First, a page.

Ellen Fiske: The voiceover was so natural because that’s her way of speaking. She’s very witty — she’s a one-liner machine — and we needed to keep her eye on the skin with her voiceover. Usually, it’s like hard men speaking this way and she’s this tiny little girl. We thought it was funny. Then that’s our style [in general].
Ellinor Hallin: Sometimes we would ask, “Can you say that again, or could you develop what you just said?” But every single time she delivered exactly what we wanted, without us telling her too much what we wanted. It was quite amazing. A lot of the times we maybe had a quite fixed idea what we were looking for, but then she said something quite different that was 10 times better. I think she’s the most verbally talented person I’ve met.
You have that opening shot of her that feels instantly iconic where she’s jogging with a cigarette dangling from her mouth. Did you know when you shot it that was how you’d want to introduce her in the film?
Ellen Fiske: Yeah, because [of this] saying she has in the beginning, “I never run away from a fight. I run to it.” She said it very early, so it was like, “This is Gemma and this is how we got to know her, so this is how the audience has to get to know her as well.”
Ellinor Hallin: It’s not in the film anymore, but she also had a line which was, “The police know me by the way I run,” [which] we thought was so funny. We didn’t really know then if she was telling the truth or if that was just her bragging about being the cool kid in the neighborhood.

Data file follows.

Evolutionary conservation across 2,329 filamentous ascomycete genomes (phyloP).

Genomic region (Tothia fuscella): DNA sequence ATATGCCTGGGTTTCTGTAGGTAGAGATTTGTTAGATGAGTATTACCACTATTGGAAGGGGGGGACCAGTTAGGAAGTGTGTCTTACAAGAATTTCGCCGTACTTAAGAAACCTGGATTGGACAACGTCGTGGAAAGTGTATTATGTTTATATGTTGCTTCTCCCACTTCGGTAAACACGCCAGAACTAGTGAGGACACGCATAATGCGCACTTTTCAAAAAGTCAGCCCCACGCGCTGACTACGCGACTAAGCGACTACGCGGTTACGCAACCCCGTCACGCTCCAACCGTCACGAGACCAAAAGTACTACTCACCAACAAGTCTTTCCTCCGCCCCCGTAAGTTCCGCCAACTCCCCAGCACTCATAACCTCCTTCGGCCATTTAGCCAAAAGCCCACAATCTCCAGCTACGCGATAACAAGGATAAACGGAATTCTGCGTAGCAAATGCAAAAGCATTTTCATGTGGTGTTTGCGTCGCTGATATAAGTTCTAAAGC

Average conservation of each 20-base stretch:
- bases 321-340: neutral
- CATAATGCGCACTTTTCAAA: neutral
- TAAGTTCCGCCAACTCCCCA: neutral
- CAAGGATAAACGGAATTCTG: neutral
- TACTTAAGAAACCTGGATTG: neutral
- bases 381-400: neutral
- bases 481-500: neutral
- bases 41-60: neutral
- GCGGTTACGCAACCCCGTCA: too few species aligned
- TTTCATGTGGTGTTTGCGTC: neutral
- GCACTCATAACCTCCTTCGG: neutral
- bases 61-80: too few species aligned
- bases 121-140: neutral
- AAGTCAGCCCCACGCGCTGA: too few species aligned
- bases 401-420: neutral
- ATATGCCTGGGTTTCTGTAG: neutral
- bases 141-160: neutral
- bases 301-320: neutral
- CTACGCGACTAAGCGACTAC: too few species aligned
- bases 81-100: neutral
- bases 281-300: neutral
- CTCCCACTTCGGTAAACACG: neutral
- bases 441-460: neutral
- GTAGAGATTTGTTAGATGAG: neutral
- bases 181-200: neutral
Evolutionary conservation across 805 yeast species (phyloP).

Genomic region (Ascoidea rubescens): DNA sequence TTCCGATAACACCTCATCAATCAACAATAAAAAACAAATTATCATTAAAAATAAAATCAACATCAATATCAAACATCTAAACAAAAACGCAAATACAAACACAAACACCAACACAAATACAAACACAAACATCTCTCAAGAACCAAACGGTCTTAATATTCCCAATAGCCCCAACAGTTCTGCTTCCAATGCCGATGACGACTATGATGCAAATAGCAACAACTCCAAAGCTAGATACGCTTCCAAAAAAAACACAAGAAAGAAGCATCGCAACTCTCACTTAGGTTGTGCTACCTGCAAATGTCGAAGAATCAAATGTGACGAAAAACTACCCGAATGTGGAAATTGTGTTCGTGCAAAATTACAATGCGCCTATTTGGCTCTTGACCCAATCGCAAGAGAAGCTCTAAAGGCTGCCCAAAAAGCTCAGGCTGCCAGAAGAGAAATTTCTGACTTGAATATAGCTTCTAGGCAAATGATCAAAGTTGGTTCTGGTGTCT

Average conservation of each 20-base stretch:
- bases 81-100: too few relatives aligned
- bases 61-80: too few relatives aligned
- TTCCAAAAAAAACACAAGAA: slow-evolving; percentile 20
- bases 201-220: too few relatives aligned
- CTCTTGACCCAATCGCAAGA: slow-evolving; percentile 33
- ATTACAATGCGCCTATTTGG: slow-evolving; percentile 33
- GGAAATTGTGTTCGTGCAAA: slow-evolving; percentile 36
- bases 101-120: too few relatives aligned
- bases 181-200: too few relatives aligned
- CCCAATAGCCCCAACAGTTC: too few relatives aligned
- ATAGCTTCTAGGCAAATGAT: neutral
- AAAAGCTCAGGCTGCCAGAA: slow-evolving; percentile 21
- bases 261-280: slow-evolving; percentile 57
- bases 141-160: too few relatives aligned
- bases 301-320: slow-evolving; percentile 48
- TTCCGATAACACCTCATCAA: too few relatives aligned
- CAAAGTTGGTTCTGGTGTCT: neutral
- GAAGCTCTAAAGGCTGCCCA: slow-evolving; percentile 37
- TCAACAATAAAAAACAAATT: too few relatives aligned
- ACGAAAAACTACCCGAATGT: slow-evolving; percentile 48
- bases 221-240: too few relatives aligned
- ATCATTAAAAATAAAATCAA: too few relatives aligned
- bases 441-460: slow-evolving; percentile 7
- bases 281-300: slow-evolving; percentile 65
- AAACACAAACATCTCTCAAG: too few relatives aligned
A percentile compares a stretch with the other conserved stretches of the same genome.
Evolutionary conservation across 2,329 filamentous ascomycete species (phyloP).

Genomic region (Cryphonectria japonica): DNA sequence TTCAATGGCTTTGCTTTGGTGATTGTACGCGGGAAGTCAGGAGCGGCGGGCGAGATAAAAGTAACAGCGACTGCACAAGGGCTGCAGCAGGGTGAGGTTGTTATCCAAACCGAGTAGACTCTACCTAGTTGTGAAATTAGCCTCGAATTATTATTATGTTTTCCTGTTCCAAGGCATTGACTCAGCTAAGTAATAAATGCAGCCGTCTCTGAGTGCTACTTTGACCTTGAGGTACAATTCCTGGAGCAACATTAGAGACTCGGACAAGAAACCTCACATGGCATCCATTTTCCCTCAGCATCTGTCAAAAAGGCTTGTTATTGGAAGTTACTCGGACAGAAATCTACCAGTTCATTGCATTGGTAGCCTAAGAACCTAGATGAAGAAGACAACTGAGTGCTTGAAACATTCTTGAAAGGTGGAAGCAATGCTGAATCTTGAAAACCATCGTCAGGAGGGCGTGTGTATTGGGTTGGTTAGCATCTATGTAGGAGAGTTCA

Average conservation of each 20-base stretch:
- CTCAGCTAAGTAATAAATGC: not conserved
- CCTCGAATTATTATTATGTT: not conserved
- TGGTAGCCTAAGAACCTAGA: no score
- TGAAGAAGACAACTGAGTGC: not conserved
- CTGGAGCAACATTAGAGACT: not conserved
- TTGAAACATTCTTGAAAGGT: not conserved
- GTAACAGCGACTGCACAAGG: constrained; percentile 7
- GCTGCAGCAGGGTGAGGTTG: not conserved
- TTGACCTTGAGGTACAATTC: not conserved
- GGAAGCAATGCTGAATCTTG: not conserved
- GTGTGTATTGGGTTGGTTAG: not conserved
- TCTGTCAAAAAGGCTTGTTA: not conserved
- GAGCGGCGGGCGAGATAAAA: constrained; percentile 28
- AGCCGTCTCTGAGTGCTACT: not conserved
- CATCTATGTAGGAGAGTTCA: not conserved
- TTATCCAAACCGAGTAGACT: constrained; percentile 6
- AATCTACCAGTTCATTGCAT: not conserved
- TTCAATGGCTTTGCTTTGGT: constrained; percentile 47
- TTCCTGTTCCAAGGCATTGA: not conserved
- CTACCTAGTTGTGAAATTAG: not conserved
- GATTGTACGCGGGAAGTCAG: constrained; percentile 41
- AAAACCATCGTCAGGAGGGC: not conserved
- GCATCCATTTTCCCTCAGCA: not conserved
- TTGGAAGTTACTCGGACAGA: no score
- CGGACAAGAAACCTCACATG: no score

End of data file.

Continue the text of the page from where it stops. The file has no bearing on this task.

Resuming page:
Was it obvious to structure this in such a way that you don’t meet everyone in the neighborhood all at once, but they get to have their own moment before joining her story?
Ellen Fiske: She did [that] from the beginning. She was like, “This is my grandpa. He loves pigeons,” and it [felt] quick and fresh in a way, so we had that idea from the beginning to use that this way.
Ellinor Hallin: Also, our challenge in this film had been at some points to get a hold of Gemma, because she’s going through a lot of things in her life and started with her introducing us to different people, but we were there and so focused on filming that once she didn’t turn up, we were talking to different people in the scheme and it expanded because we thought it would be interesting to bring in different voices.